UKMT Senior Challenge-XVIII

The diagram shows a square divided into six smaller squares labelled A, B, C, D, E and F. Two squares are considered to be adjacent if they have more than one point in common. The numbers 1, 2, 3, 4, 5 and 6 are to be placed in the smaller squares, one in each, so that no two adjacent squares contain numbers differing by 3. How many different arrangements are possible?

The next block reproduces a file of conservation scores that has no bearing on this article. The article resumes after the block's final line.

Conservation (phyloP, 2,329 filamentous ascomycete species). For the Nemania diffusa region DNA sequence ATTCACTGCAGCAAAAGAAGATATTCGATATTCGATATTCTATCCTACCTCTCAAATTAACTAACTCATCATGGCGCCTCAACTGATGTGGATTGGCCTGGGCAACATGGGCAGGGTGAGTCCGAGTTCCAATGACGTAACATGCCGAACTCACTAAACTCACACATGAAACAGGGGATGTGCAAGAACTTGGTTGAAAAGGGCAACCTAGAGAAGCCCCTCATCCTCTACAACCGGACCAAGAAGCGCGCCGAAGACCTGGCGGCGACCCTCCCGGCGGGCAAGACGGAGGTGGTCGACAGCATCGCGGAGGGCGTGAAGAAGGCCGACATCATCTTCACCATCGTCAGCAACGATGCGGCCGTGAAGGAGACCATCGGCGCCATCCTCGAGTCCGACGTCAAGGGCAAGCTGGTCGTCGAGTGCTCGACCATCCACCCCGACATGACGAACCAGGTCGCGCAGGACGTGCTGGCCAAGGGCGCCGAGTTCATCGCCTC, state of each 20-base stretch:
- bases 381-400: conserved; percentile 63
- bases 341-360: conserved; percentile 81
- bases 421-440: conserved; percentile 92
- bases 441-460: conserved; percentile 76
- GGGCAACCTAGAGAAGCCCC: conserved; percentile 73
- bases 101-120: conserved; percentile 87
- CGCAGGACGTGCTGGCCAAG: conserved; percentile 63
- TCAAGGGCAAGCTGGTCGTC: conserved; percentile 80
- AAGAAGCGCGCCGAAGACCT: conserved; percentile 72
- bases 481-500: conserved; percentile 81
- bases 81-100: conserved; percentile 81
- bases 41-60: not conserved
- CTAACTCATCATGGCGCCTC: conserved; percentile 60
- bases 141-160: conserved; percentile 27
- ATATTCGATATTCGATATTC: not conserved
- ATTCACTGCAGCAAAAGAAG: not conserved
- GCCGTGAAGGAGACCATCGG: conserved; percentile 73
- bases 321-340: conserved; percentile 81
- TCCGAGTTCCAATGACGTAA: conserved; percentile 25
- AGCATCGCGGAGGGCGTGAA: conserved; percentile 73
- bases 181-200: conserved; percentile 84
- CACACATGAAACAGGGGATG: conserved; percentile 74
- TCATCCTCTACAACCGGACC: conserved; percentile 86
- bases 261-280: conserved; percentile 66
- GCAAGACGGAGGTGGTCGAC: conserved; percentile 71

This problem is not original.This problem is part of this set.

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